Tuesday, January 31, 2012

Copper Chopper revs up for centennial-fest finale





Although some might envision a saguaro, howling coyote or cowboy as the official mascot of Arizona's centennial celebration, state Rep. Jerry Weiers had different ideas.

A fan of taking in Arizona's sights while rolling down the highway on two wheels, the District 12 representative proposed building a mighty motorcycle that would celebrate the state's untamed beauty as well as a key component of its growth: copper mining.

"I wanted to try to come up with something that not only shows the spirit of Arizona -- that free, open-road, desert Southwestern atmosphere -- and at the same time (shows) what got us here, our copper," says Weiers, who rides a Harley-Davidson Ultra Classic.


After winning approval from the state's Centennial Commission, Weiers enlisted one of Arizona's top custom-motorcycle builders, and the Copper Chopper was born.

Glistening from wheel to wheel with copper mined in Arizona, the creation of bike designer Paul Yaffe has been touring the state for 16 months in anticipation of a starring role in the Arizona Best Fest, which runs Saturday and Sunday, Feb. 11-12, at the state Capitol Mall in Phoenix.

"The Copper Chopper has become a celebrity," says Mandi Wimmer, deputy director of the Centennial Commission. "It's the one piece of the centennial that we are able to take all over the state. Everywhere it goes, people arrive with cameras, wanting to take pictures."

The Harley-powered motorcycle, which Yaffe says would sell for at least $140,000, will be given away at the Arizona Best Fest to one of the thousands of people who have bought $5 raffle tickets. (Tickets are available through Thursday, Feb. 9, at Valley Circle K stores or az100years.org.)

The Phoenix-based Yaffe adds, "I really don't know how to value this bike, because it has become a piece of Arizona history."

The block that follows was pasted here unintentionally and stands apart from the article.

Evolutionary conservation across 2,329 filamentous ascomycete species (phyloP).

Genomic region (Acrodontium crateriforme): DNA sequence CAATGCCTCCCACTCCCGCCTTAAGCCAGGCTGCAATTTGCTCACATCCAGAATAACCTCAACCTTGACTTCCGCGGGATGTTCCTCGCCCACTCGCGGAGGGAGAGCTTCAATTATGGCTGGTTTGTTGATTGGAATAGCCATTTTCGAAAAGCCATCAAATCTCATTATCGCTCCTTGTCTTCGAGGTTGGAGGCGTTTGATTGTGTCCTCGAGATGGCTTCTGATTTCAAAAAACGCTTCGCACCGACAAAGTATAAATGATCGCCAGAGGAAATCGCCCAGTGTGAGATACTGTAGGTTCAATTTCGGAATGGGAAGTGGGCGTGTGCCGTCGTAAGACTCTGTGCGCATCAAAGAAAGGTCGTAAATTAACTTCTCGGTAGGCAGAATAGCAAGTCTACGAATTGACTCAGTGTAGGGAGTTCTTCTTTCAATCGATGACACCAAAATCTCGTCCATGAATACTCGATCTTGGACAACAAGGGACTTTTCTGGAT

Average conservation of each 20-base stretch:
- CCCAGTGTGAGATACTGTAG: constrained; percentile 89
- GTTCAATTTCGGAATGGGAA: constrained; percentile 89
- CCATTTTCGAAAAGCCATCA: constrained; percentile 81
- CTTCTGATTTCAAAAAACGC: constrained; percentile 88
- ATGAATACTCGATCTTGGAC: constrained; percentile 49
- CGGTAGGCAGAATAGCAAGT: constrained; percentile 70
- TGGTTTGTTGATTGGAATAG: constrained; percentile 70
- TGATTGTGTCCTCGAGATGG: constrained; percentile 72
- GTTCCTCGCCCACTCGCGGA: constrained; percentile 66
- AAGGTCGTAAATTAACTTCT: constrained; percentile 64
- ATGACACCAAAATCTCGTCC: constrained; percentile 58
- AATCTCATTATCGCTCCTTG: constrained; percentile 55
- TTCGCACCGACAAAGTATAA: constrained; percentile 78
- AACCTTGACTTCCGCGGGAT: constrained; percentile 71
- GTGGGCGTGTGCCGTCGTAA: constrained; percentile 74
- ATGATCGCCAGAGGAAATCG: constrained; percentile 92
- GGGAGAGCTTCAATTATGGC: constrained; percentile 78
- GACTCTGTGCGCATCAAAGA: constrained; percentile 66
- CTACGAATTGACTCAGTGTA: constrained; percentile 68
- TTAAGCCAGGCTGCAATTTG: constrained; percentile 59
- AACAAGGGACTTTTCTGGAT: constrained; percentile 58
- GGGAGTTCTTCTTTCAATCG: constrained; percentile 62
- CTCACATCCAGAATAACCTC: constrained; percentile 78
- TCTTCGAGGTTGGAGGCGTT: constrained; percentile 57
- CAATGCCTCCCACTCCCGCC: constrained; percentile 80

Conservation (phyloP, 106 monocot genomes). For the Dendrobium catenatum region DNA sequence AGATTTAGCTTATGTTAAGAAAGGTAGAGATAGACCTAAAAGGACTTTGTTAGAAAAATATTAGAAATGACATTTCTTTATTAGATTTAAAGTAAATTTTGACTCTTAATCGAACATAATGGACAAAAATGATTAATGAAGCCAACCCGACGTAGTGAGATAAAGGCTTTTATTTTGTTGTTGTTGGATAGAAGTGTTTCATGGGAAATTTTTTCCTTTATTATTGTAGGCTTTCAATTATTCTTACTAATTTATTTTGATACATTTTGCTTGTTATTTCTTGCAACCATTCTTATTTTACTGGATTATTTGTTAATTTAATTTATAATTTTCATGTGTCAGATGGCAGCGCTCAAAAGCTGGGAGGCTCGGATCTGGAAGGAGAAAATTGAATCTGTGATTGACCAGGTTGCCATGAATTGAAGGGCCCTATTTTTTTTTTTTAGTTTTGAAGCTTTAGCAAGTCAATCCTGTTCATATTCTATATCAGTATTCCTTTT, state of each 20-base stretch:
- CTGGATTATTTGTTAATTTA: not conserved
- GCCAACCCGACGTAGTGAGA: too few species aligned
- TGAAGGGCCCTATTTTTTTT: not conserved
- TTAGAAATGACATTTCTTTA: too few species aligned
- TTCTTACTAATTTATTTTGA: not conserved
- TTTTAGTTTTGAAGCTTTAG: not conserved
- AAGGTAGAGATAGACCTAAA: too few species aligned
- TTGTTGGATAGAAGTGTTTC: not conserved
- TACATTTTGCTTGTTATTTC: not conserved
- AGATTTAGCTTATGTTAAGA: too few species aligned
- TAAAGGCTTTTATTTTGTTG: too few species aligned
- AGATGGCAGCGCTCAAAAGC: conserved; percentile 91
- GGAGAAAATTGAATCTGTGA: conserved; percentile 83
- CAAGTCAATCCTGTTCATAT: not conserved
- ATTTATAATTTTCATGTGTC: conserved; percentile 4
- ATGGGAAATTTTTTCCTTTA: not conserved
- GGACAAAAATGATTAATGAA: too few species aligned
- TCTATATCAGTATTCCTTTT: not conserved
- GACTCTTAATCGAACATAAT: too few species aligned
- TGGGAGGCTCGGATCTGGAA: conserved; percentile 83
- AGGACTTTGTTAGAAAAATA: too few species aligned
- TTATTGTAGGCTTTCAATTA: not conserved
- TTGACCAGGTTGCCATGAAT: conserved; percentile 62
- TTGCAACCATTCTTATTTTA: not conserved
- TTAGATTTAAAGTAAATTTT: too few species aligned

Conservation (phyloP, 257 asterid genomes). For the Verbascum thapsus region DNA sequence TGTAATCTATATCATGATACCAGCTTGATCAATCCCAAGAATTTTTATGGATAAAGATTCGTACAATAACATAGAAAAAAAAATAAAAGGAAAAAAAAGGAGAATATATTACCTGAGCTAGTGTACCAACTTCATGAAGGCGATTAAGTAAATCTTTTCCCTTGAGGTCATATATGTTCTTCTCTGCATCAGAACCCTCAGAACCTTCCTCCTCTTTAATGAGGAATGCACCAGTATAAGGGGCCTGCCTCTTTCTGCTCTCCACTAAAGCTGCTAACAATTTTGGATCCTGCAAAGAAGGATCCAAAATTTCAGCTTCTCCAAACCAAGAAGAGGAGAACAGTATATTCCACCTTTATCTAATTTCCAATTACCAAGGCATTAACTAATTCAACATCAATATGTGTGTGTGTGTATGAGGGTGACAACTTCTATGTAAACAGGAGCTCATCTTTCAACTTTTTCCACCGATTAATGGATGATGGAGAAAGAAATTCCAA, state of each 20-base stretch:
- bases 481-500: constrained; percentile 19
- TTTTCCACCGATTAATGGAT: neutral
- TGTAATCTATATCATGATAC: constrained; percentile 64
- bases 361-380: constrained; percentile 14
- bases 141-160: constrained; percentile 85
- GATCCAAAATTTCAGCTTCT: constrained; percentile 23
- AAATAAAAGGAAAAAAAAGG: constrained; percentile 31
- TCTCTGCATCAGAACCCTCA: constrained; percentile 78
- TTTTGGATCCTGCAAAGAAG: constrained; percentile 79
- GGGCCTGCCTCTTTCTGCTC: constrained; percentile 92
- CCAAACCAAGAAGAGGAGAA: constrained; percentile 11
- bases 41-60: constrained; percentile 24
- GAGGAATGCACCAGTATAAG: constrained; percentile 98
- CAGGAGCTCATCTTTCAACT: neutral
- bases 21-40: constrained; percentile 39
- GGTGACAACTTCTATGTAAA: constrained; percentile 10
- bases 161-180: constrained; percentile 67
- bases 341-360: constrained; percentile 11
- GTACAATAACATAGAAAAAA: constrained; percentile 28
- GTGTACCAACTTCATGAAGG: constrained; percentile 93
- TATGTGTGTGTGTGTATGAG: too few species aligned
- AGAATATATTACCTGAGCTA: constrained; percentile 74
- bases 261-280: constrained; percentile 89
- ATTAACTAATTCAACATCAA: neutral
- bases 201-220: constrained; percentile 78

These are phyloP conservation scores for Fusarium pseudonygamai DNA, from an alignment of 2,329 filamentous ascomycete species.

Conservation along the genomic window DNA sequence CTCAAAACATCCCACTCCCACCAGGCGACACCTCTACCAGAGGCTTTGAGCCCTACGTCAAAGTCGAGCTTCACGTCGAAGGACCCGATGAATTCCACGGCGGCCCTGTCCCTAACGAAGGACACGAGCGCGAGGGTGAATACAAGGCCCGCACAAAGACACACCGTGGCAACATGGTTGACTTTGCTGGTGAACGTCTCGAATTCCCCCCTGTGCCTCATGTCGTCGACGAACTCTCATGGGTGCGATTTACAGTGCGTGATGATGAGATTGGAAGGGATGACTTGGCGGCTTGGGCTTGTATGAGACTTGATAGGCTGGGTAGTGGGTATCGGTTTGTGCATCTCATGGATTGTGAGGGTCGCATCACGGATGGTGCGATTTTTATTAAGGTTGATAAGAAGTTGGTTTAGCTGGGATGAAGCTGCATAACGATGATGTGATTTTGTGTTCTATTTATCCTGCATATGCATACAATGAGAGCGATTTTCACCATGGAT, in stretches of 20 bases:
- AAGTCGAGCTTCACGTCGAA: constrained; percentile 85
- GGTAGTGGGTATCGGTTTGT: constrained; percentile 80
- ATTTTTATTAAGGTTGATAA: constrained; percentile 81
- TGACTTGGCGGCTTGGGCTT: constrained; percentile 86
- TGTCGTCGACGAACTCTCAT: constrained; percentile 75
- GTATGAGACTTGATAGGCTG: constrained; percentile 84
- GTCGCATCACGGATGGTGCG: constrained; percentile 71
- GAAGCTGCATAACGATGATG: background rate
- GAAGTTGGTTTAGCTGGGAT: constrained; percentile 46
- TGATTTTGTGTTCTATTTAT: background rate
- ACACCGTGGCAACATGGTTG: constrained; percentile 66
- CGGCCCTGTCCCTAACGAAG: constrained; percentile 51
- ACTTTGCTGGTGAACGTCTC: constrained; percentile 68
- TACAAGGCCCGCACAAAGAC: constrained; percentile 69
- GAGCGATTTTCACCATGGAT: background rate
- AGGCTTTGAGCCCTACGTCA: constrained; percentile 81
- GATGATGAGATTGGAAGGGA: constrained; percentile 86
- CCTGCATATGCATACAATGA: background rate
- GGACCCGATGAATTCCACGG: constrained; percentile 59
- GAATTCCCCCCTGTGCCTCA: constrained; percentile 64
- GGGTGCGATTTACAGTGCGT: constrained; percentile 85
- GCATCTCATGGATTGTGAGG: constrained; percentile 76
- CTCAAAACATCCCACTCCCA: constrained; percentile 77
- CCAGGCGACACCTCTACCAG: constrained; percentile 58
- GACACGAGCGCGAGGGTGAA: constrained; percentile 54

Yaffe, whose work has been featured on the Discovery Channel's "The Great Biker Build-off" and Tru TV's "Full Throttle Saloon," says, "We were super-excited about doing it.

"Fabricating and creating something from nothing is our forte, so this was a challenge we were totally up to."

The builder and his crew at Paul Yaffe Originals spent about 18 months building the motorcycle, which includes an engine that has been bored out to 100 cubic inches and produces 100 horsepower, in keeping with the centennial theme.

The gas tank is adorned with emblems inspired by the star and rays of the Arizona flag, and the leather seat is embossed with lettering celebrating the Copper Chopper and the centennial. The tank emblems and leather work were created by Mark Kalen of Texas and Duane Ballard of California, two of Yaffe's friends.

Phoenix-based Freeport-McMoRan, the world's largest publicly traded copper company and a centennial sponsor (as is The Arizona Republic), donated the copper for the project.

"The billet pieces, or chunks, that we had to carve things from were a very interesting material to work with," Yaffe said. "It is very soft and very heavy.

"We didn't want the bike to weigh 3,000 pounds, so we decided to make the wheels from forged aluminum and then copper-plate them. All the ingots and nameplates, like the centennial seal and great Arizona seal, the logos, and conchos on the seat are all carved out of billet copper, (but) other pieces like the handlebars, wheels and motor parts are copper-plated."

Even the two headlights of the 500- to 600-pound bike shine through the slits of matching copper covers, and the air cleaner has a copper cover shaped like Arizona.

"The bike is absolutely a work of art," Weiers says.

One option that will be disconnected before the Copper Chopper is delivered to its lucky owner is equipment that allows the exhaust pipes to throw 30-foot flames.

"I only put that on (some) personal bikes," says Yaffe, 48, who also has built choppers to celebrate the Arizona Diamondbacks' 2001 World Series win and the launch of the Tilted Kilt restaurant franchise, as well as for NASCAR stars Jeff Gordon, Matt Kenseth and the late Dale Earnhardt.

Yaffe will straddle the Copper Chopper on Feb. 11 to help Valley-born country star Dierks Bentley lead the Arizona Centennial Ride, which goes from Mesa Riverview Plaza to the Arizona Best Fest in Phoenix. Organizers say the ride could draw more than 1,000 riders.

Yaffe, who opened his first Phoenix shop in 1991, and Weiers have only slight, good-natured concerns about the Copper Chopper.

"The only real problem with this bike is that I haven't ridden it," says Weiers, who plans to take part in the Feb. 11 ride if he is fully recovered from shoulder surgery.

Yaffe says, "Hopefully, I can get it back a few days before the ride so I can check everything out. It rode great on the initial (2010) ride."

MORE ON THIS TOPIC
Copper Chopper appearances

All appearances are free to spectators.

3 to 7 p.m. Tuesday, Jan. 31 -- Circle K, 30th Street and Bell Road, Phoenix.

10 a.m. to 1 p.m. Saturday, Feb. 4 -- Peoria Centennial Celebration, 9875 N. 85th Ave.

3 to 7 p.m. Monday, Feb. 6 -- Circle K, 19th Avenue and Happy Valley Road, Phoenix.

3 to 7 p.m. Tuesday, Feb. 7 -- Circle K, Rural and Baseline roads, Tempe.